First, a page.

There has been a lot of talk about Jim Harbaugh’s future with the San Francisco 49ers. Earlier this year, multiple reports indicated that he would not be back with the team no matter what they did moving forward this season.
Other reports told a story of Harbaugh not being well-liked in the locker room.
Ever since these reports were made public, mutliple 49ers players have come out in support of Harbaugh publicly. And why not? After all, he boasts a ridiculous .741 regular season winning percentage and has led the team to three consecutive NFC Championship game appearances.
This hasn’t stopped the mainstream media from pushing what seems to be an agenda regarding Harbaugh and his future with the 49ers.
Quarterback Colin Kaepernick, who has been under the tutelage of Harbaugh since San Franciso drafted him in 2011, is the latest player to come out in support of the seemingly embattled head coach, telling reporters that he thinks Harbaugh will be back based in part due to his resume with the team (via Pro Football Talk).
Again, this didn’t stop the media from forcing a narrative down our throats. In response to Kaepernick’s comments, Pro Football Talk’s Mike Florio had this to say.
Actually, Harbaugh’s history suggests he doesn’t stay in one place for very long. Three years at San Diego University. Four at Stanford. Now, four with the 49ers.
This, based on Harbaugh’s track record, should be his last season on the job.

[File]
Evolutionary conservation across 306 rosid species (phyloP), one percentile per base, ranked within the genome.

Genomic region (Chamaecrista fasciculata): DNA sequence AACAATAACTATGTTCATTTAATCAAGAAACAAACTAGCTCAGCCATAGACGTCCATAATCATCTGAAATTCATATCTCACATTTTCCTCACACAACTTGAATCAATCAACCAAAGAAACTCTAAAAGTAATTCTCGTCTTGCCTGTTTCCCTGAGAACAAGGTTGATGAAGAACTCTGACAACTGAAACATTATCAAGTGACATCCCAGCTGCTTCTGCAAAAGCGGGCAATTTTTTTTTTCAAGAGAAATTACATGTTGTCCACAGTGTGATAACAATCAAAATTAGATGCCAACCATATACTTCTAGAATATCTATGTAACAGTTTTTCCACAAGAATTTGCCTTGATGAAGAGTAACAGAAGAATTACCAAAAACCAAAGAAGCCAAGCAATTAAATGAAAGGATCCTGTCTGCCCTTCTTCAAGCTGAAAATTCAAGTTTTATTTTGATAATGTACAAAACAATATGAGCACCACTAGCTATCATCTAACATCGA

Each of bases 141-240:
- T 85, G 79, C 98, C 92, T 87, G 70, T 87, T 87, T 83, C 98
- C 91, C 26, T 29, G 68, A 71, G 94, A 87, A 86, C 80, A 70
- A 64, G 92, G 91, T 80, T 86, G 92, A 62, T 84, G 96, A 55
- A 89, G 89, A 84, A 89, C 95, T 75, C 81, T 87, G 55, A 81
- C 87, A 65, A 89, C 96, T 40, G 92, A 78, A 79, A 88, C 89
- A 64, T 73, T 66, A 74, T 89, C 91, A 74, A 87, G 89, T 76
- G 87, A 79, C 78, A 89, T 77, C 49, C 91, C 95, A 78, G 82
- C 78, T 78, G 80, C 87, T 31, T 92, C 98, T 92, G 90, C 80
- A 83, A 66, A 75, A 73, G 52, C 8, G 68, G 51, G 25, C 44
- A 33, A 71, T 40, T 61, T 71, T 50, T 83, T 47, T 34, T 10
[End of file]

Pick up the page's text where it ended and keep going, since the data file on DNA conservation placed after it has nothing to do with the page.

First off, based off this presumption, Harbaugh would last five years in San Francisco. Interestingly enough, that’s when his current contract is actually set to expire.
Secondly, no NFL team can make a play for Harbaugh in the offseason unless the 49ers fire him or entertain a trade offer for the successful head coach.
And finally, Harbaugh’s career path is no different than some of the top coaches out there. He left the University of San Diego for a better college football program in Stanford. And then after turning that program around, Harbaugh bolted for a NFL job. So this somehow indicates that he won’t stay in San Francisco for too long?
It’s the narrative that seems to be built into the entire Harbaugh situation at this point. Prior to the 49ers winning three consecutive and getting back into the playoff race, the dialogue was about how the players disliked playing under him. And now in the midst of the playoff race, the attention turns to a 2015 season that Harbaugh is in fact under contract.
I personally don’t blame 49ers players for being sick and tired of hearing about their head coach. They have enjoyed nearly unmatched success under his leadership. In reality, that can cure most ills in the locker room and within the organization itself.
This isn’t to say Harbaugh will return in 2015. Instead, it’s to help you read between the lines of a situation that seems to be a bit more convoluted than some may want you to believe.
Photo: Sporting News